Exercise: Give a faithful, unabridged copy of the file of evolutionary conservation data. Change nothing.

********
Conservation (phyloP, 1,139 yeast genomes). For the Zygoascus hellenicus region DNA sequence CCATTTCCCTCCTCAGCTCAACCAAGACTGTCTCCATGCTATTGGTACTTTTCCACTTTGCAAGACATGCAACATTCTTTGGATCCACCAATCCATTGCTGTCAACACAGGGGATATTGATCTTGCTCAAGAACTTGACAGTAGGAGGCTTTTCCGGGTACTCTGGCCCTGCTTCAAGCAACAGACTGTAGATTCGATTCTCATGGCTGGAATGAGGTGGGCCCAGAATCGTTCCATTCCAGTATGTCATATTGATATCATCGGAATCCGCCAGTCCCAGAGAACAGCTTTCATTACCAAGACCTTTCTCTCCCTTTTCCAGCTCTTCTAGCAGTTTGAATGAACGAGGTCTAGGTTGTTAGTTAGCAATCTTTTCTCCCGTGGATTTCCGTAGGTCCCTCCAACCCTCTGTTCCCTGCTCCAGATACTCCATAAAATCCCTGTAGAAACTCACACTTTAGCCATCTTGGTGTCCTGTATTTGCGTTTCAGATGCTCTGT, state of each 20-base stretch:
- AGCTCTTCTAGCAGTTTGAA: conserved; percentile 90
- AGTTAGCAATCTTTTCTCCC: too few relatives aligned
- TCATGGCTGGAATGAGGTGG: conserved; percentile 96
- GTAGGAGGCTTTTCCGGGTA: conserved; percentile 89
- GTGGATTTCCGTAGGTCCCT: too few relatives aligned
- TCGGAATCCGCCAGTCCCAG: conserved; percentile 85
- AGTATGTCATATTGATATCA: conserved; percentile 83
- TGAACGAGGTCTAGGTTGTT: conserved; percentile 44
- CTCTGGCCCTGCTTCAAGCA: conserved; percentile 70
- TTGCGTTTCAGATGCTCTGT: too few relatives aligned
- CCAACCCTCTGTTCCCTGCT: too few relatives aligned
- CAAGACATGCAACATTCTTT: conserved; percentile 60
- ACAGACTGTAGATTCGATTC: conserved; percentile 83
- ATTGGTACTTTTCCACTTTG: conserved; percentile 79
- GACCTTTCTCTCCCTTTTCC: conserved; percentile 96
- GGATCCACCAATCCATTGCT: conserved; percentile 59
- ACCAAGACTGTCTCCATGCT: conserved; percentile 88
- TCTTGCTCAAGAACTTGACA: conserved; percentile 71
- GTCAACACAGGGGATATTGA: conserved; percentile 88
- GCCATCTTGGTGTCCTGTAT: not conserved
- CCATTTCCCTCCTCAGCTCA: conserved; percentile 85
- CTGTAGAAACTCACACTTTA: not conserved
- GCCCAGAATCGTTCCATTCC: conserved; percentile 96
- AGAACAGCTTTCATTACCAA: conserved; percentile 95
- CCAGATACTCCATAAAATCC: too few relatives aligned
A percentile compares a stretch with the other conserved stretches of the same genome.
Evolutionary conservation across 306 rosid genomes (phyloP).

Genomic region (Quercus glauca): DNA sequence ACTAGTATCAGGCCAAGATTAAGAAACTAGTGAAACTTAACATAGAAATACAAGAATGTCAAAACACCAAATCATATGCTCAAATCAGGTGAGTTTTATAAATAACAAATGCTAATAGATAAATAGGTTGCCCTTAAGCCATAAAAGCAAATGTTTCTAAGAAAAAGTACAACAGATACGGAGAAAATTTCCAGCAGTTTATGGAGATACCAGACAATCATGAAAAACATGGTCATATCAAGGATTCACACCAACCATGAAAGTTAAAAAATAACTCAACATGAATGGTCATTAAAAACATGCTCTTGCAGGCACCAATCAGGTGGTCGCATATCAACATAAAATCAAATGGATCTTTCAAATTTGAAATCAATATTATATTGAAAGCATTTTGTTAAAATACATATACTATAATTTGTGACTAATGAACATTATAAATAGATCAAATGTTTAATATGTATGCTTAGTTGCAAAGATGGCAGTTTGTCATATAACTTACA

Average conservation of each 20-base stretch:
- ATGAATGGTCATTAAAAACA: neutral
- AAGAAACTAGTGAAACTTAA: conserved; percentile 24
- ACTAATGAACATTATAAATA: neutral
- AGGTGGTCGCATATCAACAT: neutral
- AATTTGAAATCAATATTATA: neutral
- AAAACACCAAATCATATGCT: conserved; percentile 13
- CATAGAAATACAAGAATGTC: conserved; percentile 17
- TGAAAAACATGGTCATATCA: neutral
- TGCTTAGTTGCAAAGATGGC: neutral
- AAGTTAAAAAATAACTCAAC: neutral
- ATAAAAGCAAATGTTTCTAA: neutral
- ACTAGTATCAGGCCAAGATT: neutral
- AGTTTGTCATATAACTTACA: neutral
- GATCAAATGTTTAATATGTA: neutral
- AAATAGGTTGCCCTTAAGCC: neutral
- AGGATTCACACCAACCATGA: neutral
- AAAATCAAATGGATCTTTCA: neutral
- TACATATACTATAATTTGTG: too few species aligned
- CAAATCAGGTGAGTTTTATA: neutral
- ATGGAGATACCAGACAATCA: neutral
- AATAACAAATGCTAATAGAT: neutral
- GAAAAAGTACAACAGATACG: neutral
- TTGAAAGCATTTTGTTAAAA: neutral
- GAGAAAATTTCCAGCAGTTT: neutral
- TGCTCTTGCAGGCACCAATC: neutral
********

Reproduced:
Conservation (phyloP, 1,139 yeast genomes). For the Zygoascus hellenicus region DNA sequence CCATTTCCCTCCTCAGCTCAACCAAGACTGTCTCCATGCTATTGGTACTTTTCCACTTTGCAAGACATGCAACATTCTTTGGATCCACCAATCCATTGCTGTCAACACAGGGGATATTGATCTTGCTCAAGAACTTGACAGTAGGAGGCTTTTCCGGGTACTCTGGCCCTGCTTCAAGCAACAGACTGTAGATTCGATTCTCATGGCTGGAATGAGGTGGGCCCAGAATCGTTCCATTCCAGTATGTCATATTGATATCATCGGAATCCGCCAGTCCCAGAGAACAGCTTTCATTACCAAGACCTTTCTCTCCCTTTTCCAGCTCTTCTAGCAGTTTGAATGAACGAGGTCTAGGTTGTTAGTTAGCAATCTTTTCTCCCGTGGATTTCCGTAGGTCCCTCCAACCCTCTGTTCCCTGCTCCAGATACTCCATAAAATCCCTGTAGAAACTCACACTTTAGCCATCTTGGTGTCCTGTATTTGCGTTTCAGATGCTCTGT, state of each 20-base stretch:
- AGCTCTTCTAGCAGTTTGAA: conserved; percentile 90
- AGTTAGCAATCTTTTCTCCC: too few relatives aligned
- TCATGGCTGGAATGAGGTGG: conserved; percentile 96
- GTAGGAGGCTTTTCCGGGTA: conserved; percentile 89
- GTGGATTTCCGTAGGTCCCT: too few relatives aligned
- TCGGAATCCGCCAGTCCCAG: conserved; percentile 85
- AGTATGTCATATTGATATCA: conserved; percentile 83
- TGAACGAGGTCTAGGTTGTT: conserved; percentile 44
- CTCTGGCCCTGCTTCAAGCA: conserved; percentile 70
- TTGCGTTTCAGATGCTCTGT: too few relatives aligned
- CCAACCCTCTGTTCCCTGCT: too few relatives aligned
- CAAGACATGCAACATTCTTT: conserved; percentile 60
- ACAGACTGTAGATTCGATTC: conserved; percentile 83
- ATTGGTACTTTTCCACTTTG: conserved; percentile 79
- GACCTTTCTCTCCCTTTTCC: conserved; percentile 96
- GGATCCACCAATCCATTGCT: conserved; percentile 59
- ACCAAGACTGTCTCCATGCT: conserved; percentile 88
- TCTTGCTCAAGAACTTGACA: conserved; percentile 71
- GTCAACACAGGGGATATTGA: conserved; percentile 88
- GCCATCTTGGTGTCCTGTAT: not conserved
- CCATTTCCCTCCTCAGCTCA: conserved; percentile 85
- CTGTAGAAACTCACACTTTA: not conserved
- GCCCAGAATCGTTCCATTCC: conserved; percentile 96
- AGAACAGCTTTCATTACCAA: conserved; percentile 95
- CCAGATACTCCATAAAATCC: too few relatives aligned
A percentile compares a stretch with the other conserved stretches of the same genome.
Evolutionary conservation across 306 rosid genomes (phyloP).

Genomic region (Quercus glauca): DNA sequence ACTAGTATCAGGCCAAGATTAAGAAACTAGTGAAACTTAACATAGAAATACAAGAATGTCAAAACACCAAATCATATGCTCAAATCAGGTGAGTTTTATAAATAACAAATGCTAATAGATAAATAGGTTGCCCTTAAGCCATAAAAGCAAATGTTTCTAAGAAAAAGTACAACAGATACGGAGAAAATTTCCAGCAGTTTATGGAGATACCAGACAATCATGAAAAACATGGTCATATCAAGGATTCACACCAACCATGAAAGTTAAAAAATAACTCAACATGAATGGTCATTAAAAACATGCTCTTGCAGGCACCAATCAGGTGGTCGCATATCAACATAAAATCAAATGGATCTTTCAAATTTGAAATCAATATTATATTGAAAGCATTTTGTTAAAATACATATACTATAATTTGTGACTAATGAACATTATAAATAGATCAAATGTTTAATATGTATGCTTAGTTGCAAAGATGGCAGTTTGTCATATAACTTACA

Average conservation of each 20-base stretch:
- ATGAATGGTCATTAAAAACA: neutral
- AAGAAACTAGTGAAACTTAA: conserved; percentile 24
- ACTAATGAACATTATAAATA: neutral
- AGGTGGTCGCATATCAACAT: neutral
- AATTTGAAATCAATATTATA: neutral
- AAAACACCAAATCATATGCT: conserved; percentile 13
- CATAGAAATACAAGAATGTC: conserved; percentile 17
- TGAAAAACATGGTCATATCA: neutral
- TGCTTAGTTGCAAAGATGGC: neutral
- AAGTTAAAAAATAACTCAAC: neutral
- ATAAAAGCAAATGTTTCTAA: neutral
- ACTAGTATCAGGCCAAGATT: neutral
- AGTTTGTCATATAACTTACA: neutral
- GATCAAATGTTTAATATGTA: neutral
- AAATAGGTTGCCCTTAAGCC: neutral
- AGGATTCACACCAACCATGA: neutral
- AAAATCAAATGGATCTTTCA: neutral
- TACATATACTATAATTTGTG: too few species aligned
- CAAATCAGGTGAGTTTTATA: neutral
- ATGGAGATACCAGACAATCA: neutral
- AATAACAAATGCTAATAGAT: neutral
- GAAAAAGTACAACAGATACG: neutral
- TTGAAAGCATTTTGTTAAAA: neutral
- GAGAAAATTTCCAGCAGTTT: neutral
- TGCTCTTGCAGGCACCAATC: neutral